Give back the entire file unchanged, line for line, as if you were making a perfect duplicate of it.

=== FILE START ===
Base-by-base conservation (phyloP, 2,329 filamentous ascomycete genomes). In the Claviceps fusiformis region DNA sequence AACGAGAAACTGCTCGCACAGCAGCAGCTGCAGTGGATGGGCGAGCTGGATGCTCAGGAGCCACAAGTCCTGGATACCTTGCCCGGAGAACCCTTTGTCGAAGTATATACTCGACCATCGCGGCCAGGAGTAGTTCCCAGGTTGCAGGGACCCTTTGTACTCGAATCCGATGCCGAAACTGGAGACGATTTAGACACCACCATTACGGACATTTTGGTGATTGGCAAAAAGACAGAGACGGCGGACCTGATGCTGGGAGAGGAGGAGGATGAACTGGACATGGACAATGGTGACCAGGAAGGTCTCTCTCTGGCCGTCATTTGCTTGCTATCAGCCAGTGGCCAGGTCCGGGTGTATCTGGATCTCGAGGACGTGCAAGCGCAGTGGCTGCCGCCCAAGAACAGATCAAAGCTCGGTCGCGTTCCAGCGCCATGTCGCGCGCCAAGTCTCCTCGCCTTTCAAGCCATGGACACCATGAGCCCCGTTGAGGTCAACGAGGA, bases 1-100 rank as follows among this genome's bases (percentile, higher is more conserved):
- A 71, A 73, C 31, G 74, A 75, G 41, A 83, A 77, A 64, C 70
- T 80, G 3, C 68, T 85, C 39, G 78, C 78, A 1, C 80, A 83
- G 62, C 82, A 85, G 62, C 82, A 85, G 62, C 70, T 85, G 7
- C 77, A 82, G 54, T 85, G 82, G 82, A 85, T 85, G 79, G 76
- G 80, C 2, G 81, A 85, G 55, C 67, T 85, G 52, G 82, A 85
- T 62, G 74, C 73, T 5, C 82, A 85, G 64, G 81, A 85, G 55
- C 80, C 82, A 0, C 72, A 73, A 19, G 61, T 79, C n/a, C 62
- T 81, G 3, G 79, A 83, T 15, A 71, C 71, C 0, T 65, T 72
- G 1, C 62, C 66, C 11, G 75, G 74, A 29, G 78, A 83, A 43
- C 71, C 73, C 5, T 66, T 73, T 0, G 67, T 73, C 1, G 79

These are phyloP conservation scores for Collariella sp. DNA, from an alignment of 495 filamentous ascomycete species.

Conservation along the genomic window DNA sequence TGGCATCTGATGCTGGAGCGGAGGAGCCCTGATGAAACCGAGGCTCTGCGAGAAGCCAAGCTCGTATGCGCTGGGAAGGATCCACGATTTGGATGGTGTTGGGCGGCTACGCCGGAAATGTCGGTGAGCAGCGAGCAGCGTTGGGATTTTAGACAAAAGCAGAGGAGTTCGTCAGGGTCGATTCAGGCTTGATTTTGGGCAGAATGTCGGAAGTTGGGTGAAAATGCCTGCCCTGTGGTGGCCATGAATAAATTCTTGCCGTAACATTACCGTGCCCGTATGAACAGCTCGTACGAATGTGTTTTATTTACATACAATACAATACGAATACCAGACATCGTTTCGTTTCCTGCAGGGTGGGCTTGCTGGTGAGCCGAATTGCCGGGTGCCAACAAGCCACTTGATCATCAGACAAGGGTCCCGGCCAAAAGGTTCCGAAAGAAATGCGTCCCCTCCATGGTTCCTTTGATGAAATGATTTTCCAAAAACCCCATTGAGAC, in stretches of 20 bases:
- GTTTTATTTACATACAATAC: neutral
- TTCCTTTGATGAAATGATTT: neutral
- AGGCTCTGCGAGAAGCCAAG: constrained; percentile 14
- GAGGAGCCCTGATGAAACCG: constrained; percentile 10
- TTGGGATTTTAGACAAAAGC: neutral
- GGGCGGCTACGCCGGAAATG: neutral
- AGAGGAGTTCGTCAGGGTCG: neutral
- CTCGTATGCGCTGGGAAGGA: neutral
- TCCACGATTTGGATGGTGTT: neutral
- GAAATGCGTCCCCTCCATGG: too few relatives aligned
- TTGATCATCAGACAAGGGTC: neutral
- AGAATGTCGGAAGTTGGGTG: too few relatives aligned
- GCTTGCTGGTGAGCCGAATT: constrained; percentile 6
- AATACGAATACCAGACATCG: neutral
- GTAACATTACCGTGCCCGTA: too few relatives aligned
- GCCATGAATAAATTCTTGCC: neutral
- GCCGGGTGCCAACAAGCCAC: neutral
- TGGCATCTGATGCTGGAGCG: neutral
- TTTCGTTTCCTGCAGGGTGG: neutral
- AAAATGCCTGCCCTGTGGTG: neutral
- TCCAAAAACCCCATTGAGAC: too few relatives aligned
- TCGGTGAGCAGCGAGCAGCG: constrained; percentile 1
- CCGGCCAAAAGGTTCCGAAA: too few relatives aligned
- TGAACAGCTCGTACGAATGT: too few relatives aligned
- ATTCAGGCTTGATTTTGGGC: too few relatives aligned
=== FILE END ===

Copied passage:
Base-by-base conservation (phyloP, 2,329 filamentous ascomycete genomes). In the Claviceps fusiformis region DNA sequence AACGAGAAACTGCTCGCACAGCAGCAGCTGCAGTGGATGGGCGAGCTGGATGCTCAGGAGCCACAAGTCCTGGATACCTTGCCCGGAGAACCCTTTGTCGAAGTATATACTCGACCATCGCGGCCAGGAGTAGTTCCCAGGTTGCAGGGACCCTTTGTACTCGAATCCGATGCCGAAACTGGAGACGATTTAGACACCACCATTACGGACATTTTGGTGATTGGCAAAAAGACAGAGACGGCGGACCTGATGCTGGGAGAGGAGGAGGATGAACTGGACATGGACAATGGTGACCAGGAAGGTCTCTCTCTGGCCGTCATTTGCTTGCTATCAGCCAGTGGCCAGGTCCGGGTGTATCTGGATCTCGAGGACGTGCAAGCGCAGTGGCTGCCGCCCAAGAACAGATCAAAGCTCGGTCGCGTTCCAGCGCCATGTCGCGCGCCAAGTCTCCTCGCCTTTCAAGCCATGGACACCATGAGCCCCGTTGAGGTCAACGAGGA, bases 1-100 rank as follows among this genome's bases (percentile, higher is more conserved):
- A 71, A 73, C 31, G 74, A 75, G 41, A 83, A 77, A 64, C 70
- T 80, G 3, C 68, T 85, C 39, G 78, C 78, A 1, C 80, A 83
- G 62, C 82, A 85, G 62, C 82, A 85, G 62, C 70, T 85, G 7
- C 77, A 82, G 54, T 85, G 82, G 82, A 85, T 85, G 79, G 76
- G 80, C 2, G 81, A 85, G 55, C 67, T 85, G 52, G 82, A 85
- T 62, G 74, C 73, T 5, C 82, A 85, G 64, G 81, A 85, G 55
- C 80, C 82, A 0, C 72, A 73, A 19, G 61, T 79, C n/a, C 62
- T 81, G 3, G 79, A 83, T 15, A 71, C 71, C 0, T 65, T 72
- G 1, C 62, C 66, C 11, G 75, G 74, A 29, G 78, A 83, A 43
- C 71, C 73, C 5, T 66, T 73, T 0, G 67, T 73, C 1, G 79

These are phyloP conservation scores for Collariella sp. DNA, from an alignment of 495 filamentous ascomycete species.

Conservation along the genomic window DNA sequence TGGCATCTGATGCTGGAGCGGAGGAGCCCTGATGAAACCGAGGCTCTGCGAGAAGCCAAGCTCGTATGCGCTGGGAAGGATCCACGATTTGGATGGTGTTGGGCGGCTACGCCGGAAATGTCGGTGAGCAGCGAGCAGCGTTGGGATTTTAGACAAAAGCAGAGGAGTTCGTCAGGGTCGATTCAGGCTTGATTTTGGGCAGAATGTCGGAAGTTGGGTGAAAATGCCTGCCCTGTGGTGGCCATGAATAAATTCTTGCCGTAACATTACCGTGCCCGTATGAACAGCTCGTACGAATGTGTTTTATTTACATACAATACAATACGAATACCAGACATCGTTTCGTTTCCTGCAGGGTGGGCTTGCTGGTGAGCCGAATTGCCGGGTGCCAACAAGCCACTTGATCATCAGACAAGGGTCCCGGCCAAAAGGTTCCGAAAGAAATGCGTCCCCTCCATGGTTCCTTTGATGAAATGATTTTCCAAAAACCCCATTGAGAC, in stretches of 20 bases:
- GTTTTATTTACATACAATAC: neutral
- TTCCTTTGATGAAATGATTT: neutral
- AGGCTCTGCGAGAAGCCAAG: constrained; percentile 14
- GAGGAGCCCTGATGAAACCG: constrained; percentile 10
- TTGGGATTTTAGACAAAAGC: neutral
- GGGCGGCTACGCCGGAAATG: neutral
- AGAGGAGTTCGTCAGGGTCG: neutral
- CTCGTATGCGCTGGGAAGGA: neutral
- TCCACGATTTGGATGGTGTT: neutral
- GAAATGCGTCCCCTCCATGG: too few relatives aligned
- TTGATCATCAGACAAGGGTC: neutral
- AGAATGTCGGAAGTTGGGTG: too few relatives aligned
- GCTTGCTGGTGAGCCGAATT: constrained; percentile 6
- AATACGAATACCAGACATCG: neutral
- GTAACATTACCGTGCCCGTA: too few relatives aligned
- GCCATGAATAAATTCTTGCC: neutral
- GCCGGGTGCCAACAAGCCAC: neutral
- TGGCATCTGATGCTGGAGCG: neutral
- TTTCGTTTCCTGCAGGGTGG: neutral
- AAAATGCCTGCCCTGTGGTG: neutral
- TCCAAAAACCCCATTGAGAC: too few relatives aligned
- TCGGTGAGCAGCGAGCAGCG: constrained; percentile 1
- CCGGCCAAAAGGTTCCGAAA: too few relatives aligned
- TGAACAGCTCGTACGAATGT: too few relatives aligned
- ATTCAGGCTTGATTTTGGGC: too few relatives aligned